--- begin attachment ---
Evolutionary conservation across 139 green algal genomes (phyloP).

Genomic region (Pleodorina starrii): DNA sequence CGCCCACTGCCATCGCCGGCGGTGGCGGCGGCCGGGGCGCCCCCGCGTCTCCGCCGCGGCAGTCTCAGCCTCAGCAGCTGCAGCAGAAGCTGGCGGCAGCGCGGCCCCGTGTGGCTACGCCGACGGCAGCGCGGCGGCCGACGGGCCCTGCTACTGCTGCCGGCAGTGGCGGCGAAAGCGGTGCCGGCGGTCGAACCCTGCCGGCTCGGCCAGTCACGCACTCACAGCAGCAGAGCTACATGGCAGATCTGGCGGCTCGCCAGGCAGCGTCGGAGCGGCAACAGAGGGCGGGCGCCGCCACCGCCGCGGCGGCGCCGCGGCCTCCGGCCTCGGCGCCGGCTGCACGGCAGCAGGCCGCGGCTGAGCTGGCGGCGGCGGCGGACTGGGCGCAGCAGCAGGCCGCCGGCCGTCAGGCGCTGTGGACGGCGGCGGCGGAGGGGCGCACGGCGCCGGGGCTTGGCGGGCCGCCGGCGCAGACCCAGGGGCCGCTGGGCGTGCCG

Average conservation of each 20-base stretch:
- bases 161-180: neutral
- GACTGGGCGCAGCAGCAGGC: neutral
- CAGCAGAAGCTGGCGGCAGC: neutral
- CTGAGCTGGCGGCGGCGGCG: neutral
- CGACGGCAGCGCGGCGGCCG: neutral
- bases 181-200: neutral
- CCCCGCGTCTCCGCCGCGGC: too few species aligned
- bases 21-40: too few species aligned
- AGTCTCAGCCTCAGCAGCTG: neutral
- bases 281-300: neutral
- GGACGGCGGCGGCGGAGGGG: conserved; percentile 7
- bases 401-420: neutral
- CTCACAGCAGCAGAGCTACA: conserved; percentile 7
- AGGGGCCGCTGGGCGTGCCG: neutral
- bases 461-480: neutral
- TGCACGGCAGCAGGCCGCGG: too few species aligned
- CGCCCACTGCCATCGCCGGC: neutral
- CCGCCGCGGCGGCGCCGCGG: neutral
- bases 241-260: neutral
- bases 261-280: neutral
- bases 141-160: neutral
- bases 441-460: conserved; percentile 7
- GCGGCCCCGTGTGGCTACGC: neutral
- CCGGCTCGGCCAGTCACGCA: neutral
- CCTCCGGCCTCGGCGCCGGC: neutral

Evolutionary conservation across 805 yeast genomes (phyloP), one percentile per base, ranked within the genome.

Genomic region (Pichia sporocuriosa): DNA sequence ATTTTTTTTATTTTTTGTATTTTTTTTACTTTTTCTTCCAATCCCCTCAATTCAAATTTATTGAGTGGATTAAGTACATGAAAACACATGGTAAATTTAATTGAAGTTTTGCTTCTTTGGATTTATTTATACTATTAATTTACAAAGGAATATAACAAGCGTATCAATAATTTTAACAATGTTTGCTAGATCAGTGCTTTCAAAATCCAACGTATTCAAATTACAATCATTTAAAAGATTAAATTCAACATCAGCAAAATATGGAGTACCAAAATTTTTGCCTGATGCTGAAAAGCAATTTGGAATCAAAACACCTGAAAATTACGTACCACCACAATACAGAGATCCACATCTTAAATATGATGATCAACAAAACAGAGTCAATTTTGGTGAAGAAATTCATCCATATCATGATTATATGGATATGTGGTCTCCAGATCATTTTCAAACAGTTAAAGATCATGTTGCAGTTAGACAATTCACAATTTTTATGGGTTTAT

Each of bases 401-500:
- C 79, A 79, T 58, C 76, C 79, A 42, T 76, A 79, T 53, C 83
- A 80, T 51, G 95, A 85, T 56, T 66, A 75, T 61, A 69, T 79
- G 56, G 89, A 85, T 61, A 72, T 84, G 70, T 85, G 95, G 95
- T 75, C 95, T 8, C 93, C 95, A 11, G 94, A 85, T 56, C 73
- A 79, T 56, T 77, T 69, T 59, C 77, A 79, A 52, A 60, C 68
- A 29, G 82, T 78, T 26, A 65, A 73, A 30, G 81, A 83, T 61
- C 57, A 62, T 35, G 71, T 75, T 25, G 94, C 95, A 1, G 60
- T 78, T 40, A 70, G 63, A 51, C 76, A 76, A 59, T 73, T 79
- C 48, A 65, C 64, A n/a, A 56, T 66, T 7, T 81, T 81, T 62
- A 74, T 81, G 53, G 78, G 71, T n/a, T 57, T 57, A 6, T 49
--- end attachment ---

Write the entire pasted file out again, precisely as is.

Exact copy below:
Evolutionary conservation across 139 green algal genomes (phyloP).

Genomic region (Pleodorina starrii): DNA sequence CGCCCACTGCCATCGCCGGCGGTGGCGGCGGCCGGGGCGCCCCCGCGTCTCCGCCGCGGCAGTCTCAGCCTCAGCAGCTGCAGCAGAAGCTGGCGGCAGCGCGGCCCCGTGTGGCTACGCCGACGGCAGCGCGGCGGCCGACGGGCCCTGCTACTGCTGCCGGCAGTGGCGGCGAAAGCGGTGCCGGCGGTCGAACCCTGCCGGCTCGGCCAGTCACGCACTCACAGCAGCAGAGCTACATGGCAGATCTGGCGGCTCGCCAGGCAGCGTCGGAGCGGCAACAGAGGGCGGGCGCCGCCACCGCCGCGGCGGCGCCGCGGCCTCCGGCCTCGGCGCCGGCTGCACGGCAGCAGGCCGCGGCTGAGCTGGCGGCGGCGGCGGACTGGGCGCAGCAGCAGGCCGCCGGCCGTCAGGCGCTGTGGACGGCGGCGGCGGAGGGGCGCACGGCGCCGGGGCTTGGCGGGCCGCCGGCGCAGACCCAGGGGCCGCTGGGCGTGCCG

Average conservation of each 20-base stretch:
- bases 161-180: neutral
- GACTGGGCGCAGCAGCAGGC: neutral
- CAGCAGAAGCTGGCGGCAGC: neutral
- CTGAGCTGGCGGCGGCGGCG: neutral
- CGACGGCAGCGCGGCGGCCG: neutral
- bases 181-200: neutral
- CCCCGCGTCTCCGCCGCGGC: too few species aligned
- bases 21-40: too few species aligned
- AGTCTCAGCCTCAGCAGCTG: neutral
- bases 281-300: neutral
- GGACGGCGGCGGCGGAGGGG: conserved; percentile 7
- bases 401-420: neutral
- CTCACAGCAGCAGAGCTACA: conserved; percentile 7
- AGGGGCCGCTGGGCGTGCCG: neutral
- bases 461-480: neutral
- TGCACGGCAGCAGGCCGCGG: too few species aligned
- CGCCCACTGCCATCGCCGGC: neutral
- CCGCCGCGGCGGCGCCGCGG: neutral
- bases 241-260: neutral
- bases 261-280: neutral
- bases 141-160: neutral
- bases 441-460: conserved; percentile 7
- GCGGCCCCGTGTGGCTACGC: neutral
- CCGGCTCGGCCAGTCACGCA: neutral
- CCTCCGGCCTCGGCGCCGGC: neutral

Evolutionary conservation across 805 yeast genomes (phyloP), one percentile per base, ranked within the genome.

Genomic region (Pichia sporocuriosa): DNA sequence ATTTTTTTTATTTTTTGTATTTTTTTTACTTTTTCTTCCAATCCCCTCAATTCAAATTTATTGAGTGGATTAAGTACATGAAAACACATGGTAAATTTAATTGAAGTTTTGCTTCTTTGGATTTATTTATACTATTAATTTACAAAGGAATATAACAAGCGTATCAATAATTTTAACAATGTTTGCTAGATCAGTGCTTTCAAAATCCAACGTATTCAAATTACAATCATTTAAAAGATTAAATTCAACATCAGCAAAATATGGAGTACCAAAATTTTTGCCTGATGCTGAAAAGCAATTTGGAATCAAAACACCTGAAAATTACGTACCACCACAATACAGAGATCCACATCTTAAATATGATGATCAACAAAACAGAGTCAATTTTGGTGAAGAAATTCATCCATATCATGATTATATGGATATGTGGTCTCCAGATCATTTTCAAACAGTTAAAGATCATGTTGCAGTTAGACAATTCACAATTTTTATGGGTTTAT

Each of bases 401-500:
- C 79, A 79, T 58, C 76, C 79, A 42, T 76, A 79, T 53, C 83
- A 80, T 51, G 95, A 85, T 56, T 66, A 75, T 61, A 69, T 79
- G 56, G 89, A 85, T 61, A 72, T 84, G 70, T 85, G 95, G 95
- T 75, C 95, T 8, C 93, C 95, A 11, G 94, A 85, T 56, C 73
- A 79, T 56, T 77, T 69, T 59, C 77, A 79, A 52, A 60, C 68
- A 29, G 82, T 78, T 26, A 65, A 73, A 30, G 81, A 83, T 61
- C 57, A 62, T 35, G 71, T 75, T 25, G 94, C 95, A 1, G 60
- T 78, T 40, A 70, G 63, A 51, C 76, A 76, A 59, T 73, T 79
- C 48, A 65, C 64, A n/a, A 56, T 66, T 7, T 81, T 81, T 62
- A 74, T 81, G 53, G 78, G 71, T n/a, T 57, T 57, A 6, T 49